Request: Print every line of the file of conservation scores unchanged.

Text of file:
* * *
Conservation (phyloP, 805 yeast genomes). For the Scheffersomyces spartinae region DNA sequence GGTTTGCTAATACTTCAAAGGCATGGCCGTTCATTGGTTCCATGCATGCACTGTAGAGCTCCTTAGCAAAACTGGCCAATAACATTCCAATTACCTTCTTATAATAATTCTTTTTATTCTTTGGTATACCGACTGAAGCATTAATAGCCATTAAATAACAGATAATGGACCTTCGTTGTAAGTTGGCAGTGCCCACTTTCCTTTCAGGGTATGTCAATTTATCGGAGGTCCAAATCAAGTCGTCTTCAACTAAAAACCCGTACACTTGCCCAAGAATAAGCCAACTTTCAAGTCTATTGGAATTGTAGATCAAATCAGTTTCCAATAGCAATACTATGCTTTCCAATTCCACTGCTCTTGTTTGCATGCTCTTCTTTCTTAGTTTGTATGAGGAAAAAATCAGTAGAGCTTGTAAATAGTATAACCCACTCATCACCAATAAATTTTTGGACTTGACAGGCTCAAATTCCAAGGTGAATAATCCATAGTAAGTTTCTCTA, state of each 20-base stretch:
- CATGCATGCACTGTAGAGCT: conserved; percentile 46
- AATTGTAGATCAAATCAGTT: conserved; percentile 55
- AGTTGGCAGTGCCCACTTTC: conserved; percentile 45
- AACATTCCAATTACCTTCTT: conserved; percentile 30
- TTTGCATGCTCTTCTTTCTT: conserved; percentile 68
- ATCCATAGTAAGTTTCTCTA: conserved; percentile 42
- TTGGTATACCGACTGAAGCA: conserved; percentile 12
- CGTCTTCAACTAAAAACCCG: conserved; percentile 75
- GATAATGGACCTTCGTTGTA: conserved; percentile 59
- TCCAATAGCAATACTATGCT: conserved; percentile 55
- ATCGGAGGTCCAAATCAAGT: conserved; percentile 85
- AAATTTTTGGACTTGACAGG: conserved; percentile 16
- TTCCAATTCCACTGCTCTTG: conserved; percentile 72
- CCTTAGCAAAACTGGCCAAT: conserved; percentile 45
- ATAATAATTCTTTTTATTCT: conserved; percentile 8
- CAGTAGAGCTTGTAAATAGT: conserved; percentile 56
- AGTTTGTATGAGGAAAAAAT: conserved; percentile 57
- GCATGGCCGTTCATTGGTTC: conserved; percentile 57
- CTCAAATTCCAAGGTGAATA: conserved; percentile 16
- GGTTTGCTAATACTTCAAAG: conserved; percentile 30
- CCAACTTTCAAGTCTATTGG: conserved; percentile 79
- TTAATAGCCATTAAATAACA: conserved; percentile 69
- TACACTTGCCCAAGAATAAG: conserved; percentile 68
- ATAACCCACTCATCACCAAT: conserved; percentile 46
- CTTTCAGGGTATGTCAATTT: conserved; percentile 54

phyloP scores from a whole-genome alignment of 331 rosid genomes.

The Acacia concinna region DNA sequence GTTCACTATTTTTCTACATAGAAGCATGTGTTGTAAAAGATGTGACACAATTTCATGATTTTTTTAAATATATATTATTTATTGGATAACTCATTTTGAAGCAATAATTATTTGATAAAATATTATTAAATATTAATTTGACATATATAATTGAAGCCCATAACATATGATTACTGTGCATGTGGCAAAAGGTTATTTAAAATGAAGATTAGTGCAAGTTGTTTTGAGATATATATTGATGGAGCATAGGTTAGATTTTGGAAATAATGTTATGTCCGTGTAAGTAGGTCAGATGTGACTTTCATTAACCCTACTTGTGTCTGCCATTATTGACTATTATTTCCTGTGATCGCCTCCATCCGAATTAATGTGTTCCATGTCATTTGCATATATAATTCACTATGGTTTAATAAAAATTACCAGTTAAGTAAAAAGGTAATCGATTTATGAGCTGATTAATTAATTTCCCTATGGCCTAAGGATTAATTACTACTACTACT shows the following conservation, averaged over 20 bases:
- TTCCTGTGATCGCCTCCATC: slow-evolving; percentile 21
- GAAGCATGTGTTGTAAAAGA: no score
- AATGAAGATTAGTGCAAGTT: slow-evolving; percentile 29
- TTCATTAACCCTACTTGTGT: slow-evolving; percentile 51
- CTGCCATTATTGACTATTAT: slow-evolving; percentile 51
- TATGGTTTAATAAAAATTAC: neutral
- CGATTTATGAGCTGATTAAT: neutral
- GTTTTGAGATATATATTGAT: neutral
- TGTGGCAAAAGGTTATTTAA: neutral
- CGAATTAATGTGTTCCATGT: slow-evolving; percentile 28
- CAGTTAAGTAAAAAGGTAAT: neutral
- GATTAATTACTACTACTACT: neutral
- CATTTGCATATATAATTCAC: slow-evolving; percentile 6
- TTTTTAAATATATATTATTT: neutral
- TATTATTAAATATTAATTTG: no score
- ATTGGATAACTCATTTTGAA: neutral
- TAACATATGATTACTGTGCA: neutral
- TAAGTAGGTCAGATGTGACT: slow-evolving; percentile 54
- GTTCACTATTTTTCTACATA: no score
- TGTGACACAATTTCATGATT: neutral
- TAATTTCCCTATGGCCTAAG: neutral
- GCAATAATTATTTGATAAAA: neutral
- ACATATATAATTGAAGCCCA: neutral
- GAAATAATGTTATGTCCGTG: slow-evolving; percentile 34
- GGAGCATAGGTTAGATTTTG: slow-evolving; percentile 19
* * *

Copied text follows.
Conservation (phyloP, 805 yeast genomes). For the Scheffersomyces spartinae region DNA sequence GGTTTGCTAATACTTCAAAGGCATGGCCGTTCATTGGTTCCATGCATGCACTGTAGAGCTCCTTAGCAAAACTGGCCAATAACATTCCAATTACCTTCTTATAATAATTCTTTTTATTCTTTGGTATACCGACTGAAGCATTAATAGCCATTAAATAACAGATAATGGACCTTCGTTGTAAGTTGGCAGTGCCCACTTTCCTTTCAGGGTATGTCAATTTATCGGAGGTCCAAATCAAGTCGTCTTCAACTAAAAACCCGTACACTTGCCCAAGAATAAGCCAACTTTCAAGTCTATTGGAATTGTAGATCAAATCAGTTTCCAATAGCAATACTATGCTTTCCAATTCCACTGCTCTTGTTTGCATGCTCTTCTTTCTTAGTTTGTATGAGGAAAAAATCAGTAGAGCTTGTAAATAGTATAACCCACTCATCACCAATAAATTTTTGGACTTGACAGGCTCAAATTCCAAGGTGAATAATCCATAGTAAGTTTCTCTA, state of each 20-base stretch:
- CATGCATGCACTGTAGAGCT: conserved; percentile 46
- AATTGTAGATCAAATCAGTT: conserved; percentile 55
- AGTTGGCAGTGCCCACTTTC: conserved; percentile 45
- AACATTCCAATTACCTTCTT: conserved; percentile 30
- TTTGCATGCTCTTCTTTCTT: conserved; percentile 68
- ATCCATAGTAAGTTTCTCTA: conserved; percentile 42
- TTGGTATACCGACTGAAGCA: conserved; percentile 12
- CGTCTTCAACTAAAAACCCG: conserved; percentile 75
- GATAATGGACCTTCGTTGTA: conserved; percentile 59
- TCCAATAGCAATACTATGCT: conserved; percentile 55
- ATCGGAGGTCCAAATCAAGT: conserved; percentile 85
- AAATTTTTGGACTTGACAGG: conserved; percentile 16
- TTCCAATTCCACTGCTCTTG: conserved; percentile 72
- CCTTAGCAAAACTGGCCAAT: conserved; percentile 45
- ATAATAATTCTTTTTATTCT: conserved; percentile 8
- CAGTAGAGCTTGTAAATAGT: conserved; percentile 56
- AGTTTGTATGAGGAAAAAAT: conserved; percentile 57
- GCATGGCCGTTCATTGGTTC: conserved; percentile 57
- CTCAAATTCCAAGGTGAATA: conserved; percentile 16
- GGTTTGCTAATACTTCAAAG: conserved; percentile 30
- CCAACTTTCAAGTCTATTGG: conserved; percentile 79
- TTAATAGCCATTAAATAACA: conserved; percentile 69
- TACACTTGCCCAAGAATAAG: conserved; percentile 68
- ATAACCCACTCATCACCAAT: conserved; percentile 46
- CTTTCAGGGTATGTCAATTT: conserved; percentile 54

phyloP scores from a whole-genome alignment of 331 rosid genomes.

The Acacia concinna region DNA sequence GTTCACTATTTTTCTACATAGAAGCATGTGTTGTAAAAGATGTGACACAATTTCATGATTTTTTTAAATATATATTATTTATTGGATAACTCATTTTGAAGCAATAATTATTTGATAAAATATTATTAAATATTAATTTGACATATATAATTGAAGCCCATAACATATGATTACTGTGCATGTGGCAAAAGGTTATTTAAAATGAAGATTAGTGCAAGTTGTTTTGAGATATATATTGATGGAGCATAGGTTAGATTTTGGAAATAATGTTATGTCCGTGTAAGTAGGTCAGATGTGACTTTCATTAACCCTACTTGTGTCTGCCATTATTGACTATTATTTCCTGTGATCGCCTCCATCCGAATTAATGTGTTCCATGTCATTTGCATATATAATTCACTATGGTTTAATAAAAATTACCAGTTAAGTAAAAAGGTAATCGATTTATGAGCTGATTAATTAATTTCCCTATGGCCTAAGGATTAATTACTACTACTACT shows the following conservation, averaged over 20 bases:
- TTCCTGTGATCGCCTCCATC: slow-evolving; percentile 21
- GAAGCATGTGTTGTAAAAGA: no score
- AATGAAGATTAGTGCAAGTT: slow-evolving; percentile 29
- TTCATTAACCCTACTTGTGT: slow-evolving; percentile 51
- CTGCCATTATTGACTATTAT: slow-evolving; percentile 51
- TATGGTTTAATAAAAATTAC: neutral
- CGATTTATGAGCTGATTAAT: neutral
- GTTTTGAGATATATATTGAT: neutral
- TGTGGCAAAAGGTTATTTAA: neutral
- CGAATTAATGTGTTCCATGT: slow-evolving; percentile 28
- CAGTTAAGTAAAAAGGTAAT: neutral
- GATTAATTACTACTACTACT: neutral
- CATTTGCATATATAATTCAC: slow-evolving; percentile 6
- TTTTTAAATATATATTATTT: neutral
- TATTATTAAATATTAATTTG: no score
- ATTGGATAACTCATTTTGAA: neutral
- TAACATATGATTACTGTGCA: neutral
- TAAGTAGGTCAGATGTGACT: slow-evolving; percentile 54
- GTTCACTATTTTTCTACATA: no score
- TGTGACACAATTTCATGATT: neutral
- TAATTTCCCTATGGCCTAAG: neutral
- GCAATAATTATTTGATAAAA: neutral
- ACATATATAATTGAAGCCCA: neutral
- GAAATAATGTTATGTCCGTG: slow-evolving; percentile 34
- GGAGCATAGGTTAGATTTTG: slow-evolving; percentile 19